Eliezer Waldenberg

Eliezer Yehuda Waldenberg (Hebrew: הרב אליעזר יהודה וולדנברג), December 10, 1915 – November 21, 2006) was a rabbi, posek, and dayan in Jerusalem. He is known as a leading authority on medicine and Jewish law and referred to as the Tzitz Eliezer after his 21-volume halachic treatise covering a wide breadth of halacha, including Jewish medical ethics, and daily ritual issues from Shabbat to kashrut.

Eliezer Waldenberg
Eliezer Waldenberg.jpg
Personal
Born
Eliezer Yehuda Valdenberg

(1915-12-10)December 10, 1915
Jerusalem, Palestine
DiedNovember 21, 2006(2006-11-21) (aged 90)
Jerusalem, Israel
ReligionJudaism
SpouseSoshana Reizel Hendel (Verner) Waldenberg
ChildrenSimcha Bunim Waldenberg
Parents
  • Yaakov Gedalya Valdenberg (father)
  • Rachel Leah Waldenberg (mother)

BiographyEdit

Rav Eliezer Waldenberg was born in Jerusalem in 1915 to Rabbi Yaakov Gedalya who immigrated from Kovno, Lithuania to pre-Mandatory Palestine in the early 1900s. He studied in the Etz Chaim Yeshiva and was a student of the Rosh Yeshiva, Rav Isser Zalman Meltzer. Rav Waldenberg wrote his first book, Dvar Eliezer, at age 19 in 1934.

For many years, Rav Waldenberg served as a community rabbi at a small synagogue on Jaffa Road adjacent to the Shaare Tzedek Hospital. Many doctors prayed at the synagogue and brought their questions to the rabbi. Rav Waldenberg began to answer their questions about Jewish law and its application to medical ethics, and would come to teach a weekly medical ethics class to the hospital's doctors and nurses.[1] He was close to Rabbi Ben Zion Meir Hai Uziel, and was the head of the Shaarei Zion Yeshiva, founded by him. [2]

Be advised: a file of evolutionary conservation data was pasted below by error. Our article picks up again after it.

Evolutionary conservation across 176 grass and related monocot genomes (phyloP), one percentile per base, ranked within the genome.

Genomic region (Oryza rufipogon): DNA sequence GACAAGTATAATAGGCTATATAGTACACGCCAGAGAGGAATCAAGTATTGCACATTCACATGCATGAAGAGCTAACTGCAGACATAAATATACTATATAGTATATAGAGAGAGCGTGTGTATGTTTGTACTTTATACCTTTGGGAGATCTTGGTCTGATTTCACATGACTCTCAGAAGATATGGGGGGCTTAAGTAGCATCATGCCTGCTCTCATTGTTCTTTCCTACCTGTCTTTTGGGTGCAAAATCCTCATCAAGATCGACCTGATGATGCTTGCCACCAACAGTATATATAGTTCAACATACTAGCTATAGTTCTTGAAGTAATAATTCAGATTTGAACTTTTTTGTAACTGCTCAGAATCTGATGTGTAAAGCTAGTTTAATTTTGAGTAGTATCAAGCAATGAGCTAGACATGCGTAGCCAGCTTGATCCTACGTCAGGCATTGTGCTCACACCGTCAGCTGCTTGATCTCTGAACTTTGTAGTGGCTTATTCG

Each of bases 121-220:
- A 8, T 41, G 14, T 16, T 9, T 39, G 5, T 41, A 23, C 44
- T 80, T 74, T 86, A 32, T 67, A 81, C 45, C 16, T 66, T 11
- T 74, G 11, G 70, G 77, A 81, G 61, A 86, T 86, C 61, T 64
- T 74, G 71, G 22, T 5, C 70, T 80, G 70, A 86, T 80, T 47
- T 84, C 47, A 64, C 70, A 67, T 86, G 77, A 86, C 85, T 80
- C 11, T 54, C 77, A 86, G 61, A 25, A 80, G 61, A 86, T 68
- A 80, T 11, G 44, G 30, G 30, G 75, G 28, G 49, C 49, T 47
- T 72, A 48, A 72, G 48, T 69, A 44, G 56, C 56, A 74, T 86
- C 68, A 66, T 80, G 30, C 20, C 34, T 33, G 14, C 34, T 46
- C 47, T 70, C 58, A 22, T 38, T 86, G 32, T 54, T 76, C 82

In 1957, Rav Waldenberg became president of the District Rabbinical Court in Jerusalem,.[3] He was later appointed to the Beit Din Hagadol in Jerusalem where he sat with Rav Yosef Shalom Elyashiv.

In 1976, Rabbi Waldenberg was awarded the Israel Prize for Rabbinical studies.[4]

Rabbi Waldenberg died on 21 November 2006 at Shaarei Zedek Medical Center in Jerusalem and was buried later the same day at Jerusalem's Har HaMenuchot cemetery.[5]

Medical opinionsEdit

His major work Tzitz Eliezer is an encyclopedic treatise on halachic questions, viewed as one of the great achievements of halachic scholarship of the 20th century. Though he wrote numerous books and articles in all fields of halacha, he was best known for his decisions on medical dilemmas. He addresses in his volumes complex medical questions including fertility, abortion, organ transplantation, euthanasia, sex reassignment surgery, autopsies, smoking, cosmetic surgery, and medical experimentation. His halachic opinions are valued by rabbis across the religious spectrum.